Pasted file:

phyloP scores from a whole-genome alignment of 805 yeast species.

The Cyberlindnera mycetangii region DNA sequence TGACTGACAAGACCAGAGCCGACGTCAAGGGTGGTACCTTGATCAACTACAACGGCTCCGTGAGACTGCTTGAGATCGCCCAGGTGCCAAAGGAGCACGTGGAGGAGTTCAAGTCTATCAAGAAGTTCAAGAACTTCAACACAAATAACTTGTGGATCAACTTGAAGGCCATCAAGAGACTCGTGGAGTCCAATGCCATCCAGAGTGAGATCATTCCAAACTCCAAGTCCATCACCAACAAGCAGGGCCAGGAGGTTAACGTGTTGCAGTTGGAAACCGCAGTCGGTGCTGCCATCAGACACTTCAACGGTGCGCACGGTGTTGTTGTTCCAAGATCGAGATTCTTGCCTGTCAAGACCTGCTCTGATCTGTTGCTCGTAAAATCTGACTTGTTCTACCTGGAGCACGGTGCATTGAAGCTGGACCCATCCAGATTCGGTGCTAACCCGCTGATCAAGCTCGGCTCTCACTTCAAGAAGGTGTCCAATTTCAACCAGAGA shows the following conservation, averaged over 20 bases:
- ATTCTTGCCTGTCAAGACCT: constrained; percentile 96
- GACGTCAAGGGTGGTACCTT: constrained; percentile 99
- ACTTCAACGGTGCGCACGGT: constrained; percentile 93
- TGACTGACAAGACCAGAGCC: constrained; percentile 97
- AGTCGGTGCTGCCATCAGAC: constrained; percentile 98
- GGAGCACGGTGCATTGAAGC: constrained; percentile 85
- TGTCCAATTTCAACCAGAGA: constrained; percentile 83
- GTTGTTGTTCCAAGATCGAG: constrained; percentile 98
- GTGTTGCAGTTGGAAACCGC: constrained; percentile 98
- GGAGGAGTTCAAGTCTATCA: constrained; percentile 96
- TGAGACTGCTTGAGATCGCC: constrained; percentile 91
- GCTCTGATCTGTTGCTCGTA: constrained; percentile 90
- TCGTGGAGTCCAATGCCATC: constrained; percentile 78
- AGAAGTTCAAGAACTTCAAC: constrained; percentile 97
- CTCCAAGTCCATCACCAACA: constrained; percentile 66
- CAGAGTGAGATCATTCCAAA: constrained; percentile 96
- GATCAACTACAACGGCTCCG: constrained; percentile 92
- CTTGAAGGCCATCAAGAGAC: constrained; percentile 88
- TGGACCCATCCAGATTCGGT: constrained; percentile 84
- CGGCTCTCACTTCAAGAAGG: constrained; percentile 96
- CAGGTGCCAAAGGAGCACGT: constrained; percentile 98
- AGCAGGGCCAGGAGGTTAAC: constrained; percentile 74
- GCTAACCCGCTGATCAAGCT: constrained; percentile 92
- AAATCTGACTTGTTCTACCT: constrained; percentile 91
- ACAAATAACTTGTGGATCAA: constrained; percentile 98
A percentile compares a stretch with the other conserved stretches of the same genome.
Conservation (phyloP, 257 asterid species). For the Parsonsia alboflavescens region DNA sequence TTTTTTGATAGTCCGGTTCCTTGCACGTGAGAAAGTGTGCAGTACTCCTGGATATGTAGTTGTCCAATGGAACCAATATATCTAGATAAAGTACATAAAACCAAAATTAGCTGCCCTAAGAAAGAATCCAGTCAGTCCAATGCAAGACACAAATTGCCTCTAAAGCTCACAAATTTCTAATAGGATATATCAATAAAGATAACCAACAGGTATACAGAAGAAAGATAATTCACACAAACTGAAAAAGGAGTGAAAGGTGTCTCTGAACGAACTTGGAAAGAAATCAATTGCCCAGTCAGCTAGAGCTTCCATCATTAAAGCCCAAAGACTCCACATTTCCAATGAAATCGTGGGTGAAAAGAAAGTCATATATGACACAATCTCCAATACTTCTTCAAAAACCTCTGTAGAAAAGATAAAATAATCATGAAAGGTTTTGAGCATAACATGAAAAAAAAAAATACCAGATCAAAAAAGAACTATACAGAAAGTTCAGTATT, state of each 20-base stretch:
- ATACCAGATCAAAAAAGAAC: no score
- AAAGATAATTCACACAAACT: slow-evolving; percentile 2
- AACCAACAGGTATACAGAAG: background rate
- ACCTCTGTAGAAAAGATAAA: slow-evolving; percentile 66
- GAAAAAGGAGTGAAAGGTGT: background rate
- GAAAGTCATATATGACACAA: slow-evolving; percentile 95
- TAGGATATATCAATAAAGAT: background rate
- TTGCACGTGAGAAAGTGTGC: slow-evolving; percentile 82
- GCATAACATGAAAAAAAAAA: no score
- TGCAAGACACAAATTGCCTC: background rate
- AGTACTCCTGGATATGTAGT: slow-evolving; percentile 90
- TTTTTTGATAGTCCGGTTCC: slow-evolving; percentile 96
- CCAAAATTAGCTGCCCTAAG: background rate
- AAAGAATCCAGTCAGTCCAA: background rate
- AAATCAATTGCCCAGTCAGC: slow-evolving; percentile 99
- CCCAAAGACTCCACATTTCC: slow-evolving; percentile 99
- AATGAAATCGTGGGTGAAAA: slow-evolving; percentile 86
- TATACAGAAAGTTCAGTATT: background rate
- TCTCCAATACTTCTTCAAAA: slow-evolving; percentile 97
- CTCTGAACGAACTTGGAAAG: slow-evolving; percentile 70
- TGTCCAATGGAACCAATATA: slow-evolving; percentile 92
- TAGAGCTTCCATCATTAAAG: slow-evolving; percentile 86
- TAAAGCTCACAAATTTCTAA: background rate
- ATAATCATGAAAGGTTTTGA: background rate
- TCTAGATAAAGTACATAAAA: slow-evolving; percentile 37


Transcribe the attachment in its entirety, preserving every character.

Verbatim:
phyloP scores from a whole-genome alignment of 805 yeast species.

The Cyberlindnera mycetangii region DNA sequence TGACTGACAAGACCAGAGCCGACGTCAAGGGTGGTACCTTGATCAACTACAACGGCTCCGTGAGACTGCTTGAGATCGCCCAGGTGCCAAAGGAGCACGTGGAGGAGTTCAAGTCTATCAAGAAGTTCAAGAACTTCAACACAAATAACTTGTGGATCAACTTGAAGGCCATCAAGAGACTCGTGGAGTCCAATGCCATCCAGAGTGAGATCATTCCAAACTCCAAGTCCATCACCAACAAGCAGGGCCAGGAGGTTAACGTGTTGCAGTTGGAAACCGCAGTCGGTGCTGCCATCAGACACTTCAACGGTGCGCACGGTGTTGTTGTTCCAAGATCGAGATTCTTGCCTGTCAAGACCTGCTCTGATCTGTTGCTCGTAAAATCTGACTTGTTCTACCTGGAGCACGGTGCATTGAAGCTGGACCCATCCAGATTCGGTGCTAACCCGCTGATCAAGCTCGGCTCTCACTTCAAGAAGGTGTCCAATTTCAACCAGAGA shows the following conservation, averaged over 20 bases:
- ATTCTTGCCTGTCAAGACCT: constrained; percentile 96
- GACGTCAAGGGTGGTACCTT: constrained; percentile 99
- ACTTCAACGGTGCGCACGGT: constrained; percentile 93
- TGACTGACAAGACCAGAGCC: constrained; percentile 97
- AGTCGGTGCTGCCATCAGAC: constrained; percentile 98
- GGAGCACGGTGCATTGAAGC: constrained; percentile 85
- TGTCCAATTTCAACCAGAGA: constrained; percentile 83
- GTTGTTGTTCCAAGATCGAG: constrained; percentile 98
- GTGTTGCAGTTGGAAACCGC: constrained; percentile 98
- GGAGGAGTTCAAGTCTATCA: constrained; percentile 96
- TGAGACTGCTTGAGATCGCC: constrained; percentile 91
- GCTCTGATCTGTTGCTCGTA: constrained; percentile 90
- TCGTGGAGTCCAATGCCATC: constrained; percentile 78
- AGAAGTTCAAGAACTTCAAC: constrained; percentile 97
- CTCCAAGTCCATCACCAACA: constrained; percentile 66
- CAGAGTGAGATCATTCCAAA: constrained; percentile 96
- GATCAACTACAACGGCTCCG: constrained; percentile 92
- CTTGAAGGCCATCAAGAGAC: constrained; percentile 88
- TGGACCCATCCAGATTCGGT: constrained; percentile 84
- CGGCTCTCACTTCAAGAAGG: constrained; percentile 96
- CAGGTGCCAAAGGAGCACGT: constrained; percentile 98
- AGCAGGGCCAGGAGGTTAAC: constrained; percentile 74
- GCTAACCCGCTGATCAAGCT: constrained; percentile 92
- AAATCTGACTTGTTCTACCT: constrained; percentile 91
- ACAAATAACTTGTGGATCAA: constrained; percentile 98
A percentile compares a stretch with the other conserved stretches of the same genome.
Conservation (phyloP, 257 asterid species). For the Parsonsia alboflavescens region DNA sequence TTTTTTGATAGTCCGGTTCCTTGCACGTGAGAAAGTGTGCAGTACTCCTGGATATGTAGTTGTCCAATGGAACCAATATATCTAGATAAAGTACATAAAACCAAAATTAGCTGCCCTAAGAAAGAATCCAGTCAGTCCAATGCAAGACACAAATTGCCTCTAAAGCTCACAAATTTCTAATAGGATATATCAATAAAGATAACCAACAGGTATACAGAAGAAAGATAATTCACACAAACTGAAAAAGGAGTGAAAGGTGTCTCTGAACGAACTTGGAAAGAAATCAATTGCCCAGTCAGCTAGAGCTTCCATCATTAAAGCCCAAAGACTCCACATTTCCAATGAAATCGTGGGTGAAAAGAAAGTCATATATGACACAATCTCCAATACTTCTTCAAAAACCTCTGTAGAAAAGATAAAATAATCATGAAAGGTTTTGAGCATAACATGAAAAAAAAAAATACCAGATCAAAAAAGAACTATACAGAAAGTTCAGTATT, state of each 20-base stretch:
- ATACCAGATCAAAAAAGAAC: no score
- AAAGATAATTCACACAAACT: slow-evolving; percentile 2
- AACCAACAGGTATACAGAAG: background rate
- ACCTCTGTAGAAAAGATAAA: slow-evolving; percentile 66
- GAAAAAGGAGTGAAAGGTGT: background rate
- GAAAGTCATATATGACACAA: slow-evolving; percentile 95
- TAGGATATATCAATAAAGAT: background rate
- TTGCACGTGAGAAAGTGTGC: slow-evolving; percentile 82
- GCATAACATGAAAAAAAAAA: no score
- TGCAAGACACAAATTGCCTC: background rate
- AGTACTCCTGGATATGTAGT: slow-evolving; percentile 90
- TTTTTTGATAGTCCGGTTCC: slow-evolving; percentile 96
- CCAAAATTAGCTGCCCTAAG: background rate
- AAAGAATCCAGTCAGTCCAA: background rate
- AAATCAATTGCCCAGTCAGC: slow-evolving; percentile 99
- CCCAAAGACTCCACATTTCC: slow-evolving; percentile 99
- AATGAAATCGTGGGTGAAAA: slow-evolving; percentile 86
- TATACAGAAAGTTCAGTATT: background rate
- TCTCCAATACTTCTTCAAAA: slow-evolving; percentile 97
- CTCTGAACGAACTTGGAAAG: slow-evolving; percentile 70
- TGTCCAATGGAACCAATATA: slow-evolving; percentile 92
- TAGAGCTTCCATCATTAAAG: slow-evolving; percentile 86
- TAAAGCTCACAAATTTCTAA: background rate
- ATAATCATGAAAGGTTTTGA: background rate
- TCTAGATAAAGTACATAAAA: slow-evolving; percentile 37